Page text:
Ismail Gaspirali: "Unity in language, work and opinion"

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Canan Kevser
20 March 2021, 10:05
Canan Kevser
20 March 2021, 10:05

March 20, 2021, marks the 170th anniversary of the birth of Ismail Gaspirali (Gasprinsky), the great Crimean Tatar writer, educator, publisher and founder of the first Turkic-language newspaper Tercüman (The Translator).

Gaspirali (1851-1914) was also one of the founders of Pan-Turkism. He propagated the idea he formulated as "unity in language, work and opinion," which envisioned the unity of Turkish communities around the world.

His early life

Ismail Gaspirali was born on March 20, 1851, in the Avcıköy village of Bakhchysarai in central Crimea. His surname Gaspıralı comes from his father’s village Gaspra. His father Mustafa Ali-oğlu Gasprinsky was a lieutenant who retired from the Russian army while his mother Fatma Sultan was from a notable Crimean Muslim family.

Ismail Gaspirali graduated from the Akmescid (Simferopol) Gymnasium for Boys before he was admitted to a military college in Moscow. Gaspirali familiarised with Russian intellectual circles under the influence of pan-Slavist propaganda in those days. He realized the importance of his own ethnic origins as a reaction to that propaganda. He began to search for an awakening of the Muslims within the Russian Empire.

At the same time, he mentally supported the Ottoman Empire. So, he attempted to enter Turkey with a Muslim friend to join the Ottoman army fighting against the Greeks in Crete, but they were captured before crossing the border and dismissed from the Russian military.

Ismail Gaspirali supported the idea of unity in language, work and opinion for Turkic and Islamic communities as a publisher, politician and educator.

Gaspıralı returned to Bakhchysarai and taught Russian to madrasa students. In this period, he read many Russian texts including literary and philosophical works.

A few years later, in 1872, he travelled to Istanbul, Vienna, Munich, Stuttgart and finally Paris. He made his living by working in any odd jobs he could find during the two years he spent in Paris. Gaspirali even worked as the personal assistant of influential Russian author Ivan Turgenyev. After Paris, he visited Istanbul with a dream to become an Ottoman military officer but wasn’t accepted by the authorities. So, he returned to Crimea.

Tercuman newspaper

After returning to Crimea in 1877, Gaspirali was elected deputy mayor of Bakhchysarai in 1878 and mayor in 1879. While serving until 1884, he tried to help awaken the Crimean Tatar Muslims who, in his opinion, were asleep politically. In 1881, he began to write his first articles about Muslims’ conditions in the Russian Empire.

On April 10, 1883, he began issuing the newspaper Tercüman (Terjiman), in which he published information about the economic and chauvinistic arbitrariness of the Russian government in Crimea, promoted the national values ​​of the Tatar people, and exposed attempts to discredit them. Gaspirali was the publisher, editor-in-chief, writer and worker during the newspaper's initial period.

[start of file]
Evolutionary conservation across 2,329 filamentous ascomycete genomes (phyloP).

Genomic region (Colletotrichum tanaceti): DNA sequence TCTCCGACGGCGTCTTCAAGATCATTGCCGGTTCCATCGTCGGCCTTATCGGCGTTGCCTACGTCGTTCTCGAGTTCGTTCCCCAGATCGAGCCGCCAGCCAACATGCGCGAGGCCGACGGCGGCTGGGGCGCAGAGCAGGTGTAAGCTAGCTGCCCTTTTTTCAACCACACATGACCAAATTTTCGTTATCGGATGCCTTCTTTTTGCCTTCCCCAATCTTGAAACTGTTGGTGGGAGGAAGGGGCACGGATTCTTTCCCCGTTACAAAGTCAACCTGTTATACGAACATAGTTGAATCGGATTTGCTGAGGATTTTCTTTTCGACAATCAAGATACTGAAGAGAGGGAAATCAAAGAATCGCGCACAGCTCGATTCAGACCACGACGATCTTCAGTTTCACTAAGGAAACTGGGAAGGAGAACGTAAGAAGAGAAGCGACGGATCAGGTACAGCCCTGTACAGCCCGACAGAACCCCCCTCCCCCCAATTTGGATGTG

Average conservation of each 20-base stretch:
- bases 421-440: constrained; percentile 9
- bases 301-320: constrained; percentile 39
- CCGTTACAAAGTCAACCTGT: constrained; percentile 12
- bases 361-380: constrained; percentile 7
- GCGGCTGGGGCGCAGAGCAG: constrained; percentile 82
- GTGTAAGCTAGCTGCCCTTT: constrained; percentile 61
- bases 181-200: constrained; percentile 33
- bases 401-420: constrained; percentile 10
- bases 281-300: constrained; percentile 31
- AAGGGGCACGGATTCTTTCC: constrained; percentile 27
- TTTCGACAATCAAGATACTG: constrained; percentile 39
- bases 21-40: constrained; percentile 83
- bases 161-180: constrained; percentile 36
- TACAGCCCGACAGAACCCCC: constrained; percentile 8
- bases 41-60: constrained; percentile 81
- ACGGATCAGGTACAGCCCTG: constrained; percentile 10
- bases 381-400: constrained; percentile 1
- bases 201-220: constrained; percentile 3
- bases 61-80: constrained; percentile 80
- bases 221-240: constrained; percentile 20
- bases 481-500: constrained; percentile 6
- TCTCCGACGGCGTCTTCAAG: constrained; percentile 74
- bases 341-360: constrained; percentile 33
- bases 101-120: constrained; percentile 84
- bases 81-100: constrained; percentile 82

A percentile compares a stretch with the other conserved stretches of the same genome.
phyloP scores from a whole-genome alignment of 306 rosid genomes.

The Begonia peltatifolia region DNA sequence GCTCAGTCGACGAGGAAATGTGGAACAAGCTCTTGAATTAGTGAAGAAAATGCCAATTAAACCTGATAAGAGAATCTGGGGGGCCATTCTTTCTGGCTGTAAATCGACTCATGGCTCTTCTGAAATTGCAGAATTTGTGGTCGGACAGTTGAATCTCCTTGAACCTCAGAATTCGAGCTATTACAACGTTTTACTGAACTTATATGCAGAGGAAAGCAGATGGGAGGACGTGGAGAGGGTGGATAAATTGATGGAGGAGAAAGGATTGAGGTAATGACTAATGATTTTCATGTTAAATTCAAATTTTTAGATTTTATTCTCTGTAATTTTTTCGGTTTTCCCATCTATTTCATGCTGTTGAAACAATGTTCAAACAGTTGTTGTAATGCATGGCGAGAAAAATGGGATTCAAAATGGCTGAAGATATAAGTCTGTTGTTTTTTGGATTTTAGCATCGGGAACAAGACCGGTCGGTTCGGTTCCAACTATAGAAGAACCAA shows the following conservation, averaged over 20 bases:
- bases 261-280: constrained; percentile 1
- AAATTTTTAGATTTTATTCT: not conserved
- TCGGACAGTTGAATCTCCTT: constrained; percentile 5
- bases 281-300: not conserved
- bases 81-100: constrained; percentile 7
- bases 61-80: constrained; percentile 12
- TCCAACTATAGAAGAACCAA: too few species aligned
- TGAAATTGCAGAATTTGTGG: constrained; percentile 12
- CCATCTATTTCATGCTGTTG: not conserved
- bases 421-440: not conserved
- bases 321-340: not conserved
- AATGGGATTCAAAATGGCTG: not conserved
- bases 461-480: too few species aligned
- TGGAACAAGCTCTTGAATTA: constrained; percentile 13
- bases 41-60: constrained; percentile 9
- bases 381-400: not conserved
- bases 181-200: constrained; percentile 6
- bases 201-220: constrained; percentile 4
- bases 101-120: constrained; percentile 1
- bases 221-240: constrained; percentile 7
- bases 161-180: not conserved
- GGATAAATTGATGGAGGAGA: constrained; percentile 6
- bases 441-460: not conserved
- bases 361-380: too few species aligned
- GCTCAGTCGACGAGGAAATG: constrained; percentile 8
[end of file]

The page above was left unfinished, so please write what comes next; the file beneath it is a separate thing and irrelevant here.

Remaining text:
Tercuman started to be published once a week, then twice a week in 1903, and became a daily in 1912. For a long time, the newspaper was the only Turkic-language periodical in Russia. Also, from the 20th century, it was considered the oldest Muslim newspaper in the world. Tercüman remained in publication for more than three decades, exceeding Gaspirali’s lifetime.

The newspaper was distributed not only in Russia but also in Persia, China, Turkey, Egypt, Bulgaria, France, Switzerland and the USA.

The educational reformist

Gaspirali opened a school for local governments in a small province in Bakhchisarai, in 1884. In this school, reading, writing, and all basic courses were thought with a more practical and easier method. This method was groundbreaking for Muslim schools in Czarist Russia.

For Gaspirali, the educational system needed to be in service of proper teaching of the mother tongue before all and should include secular as well as religious education.

Gaspirali's education method, which he called "Usul-u Cedid," or the "new method," became widespread. The number of Usul-u Cedid schools in the Russian Empire was more than 100 in 1895 and became nearly 5,000 in 1914. 

Gaspirali was an avid supporter of Muslim Turkish girls' education. His sister, Pembe Bolatukova, opened the first Usul-u Cedid school for girls in 1893 in Bakhchisarai.

The first women's magazine in the history of Russian Turks, Alem-i Nisvan, started publication in 1905 under Gaspirali's supervision and the editorship of his daughter, Sefika Gaspirali. 

The first children's magazine of Russian Turks also started publication by Gaspirali around the same time. "Alem-i Sibyan" magazine started as a supplement to the Daily Tercuman in March 1906.

His death

Ismail Gaspirali died on Sept. 24, 1914, in Bakhchysarai. More than 6,000 Muslims from all around the Russian Empire attended his funeral. His grave is beside the tomb of Hacı I Giray, the founder of the Crimean Khanate.

In 1944, the Soviet administration destroyed his grave during the Deportation of the Crimean Tatars. They returned to Crimea after the Soviet Union collapsed, found the place of Gaspirali’s grave and built a memorial stone in his name.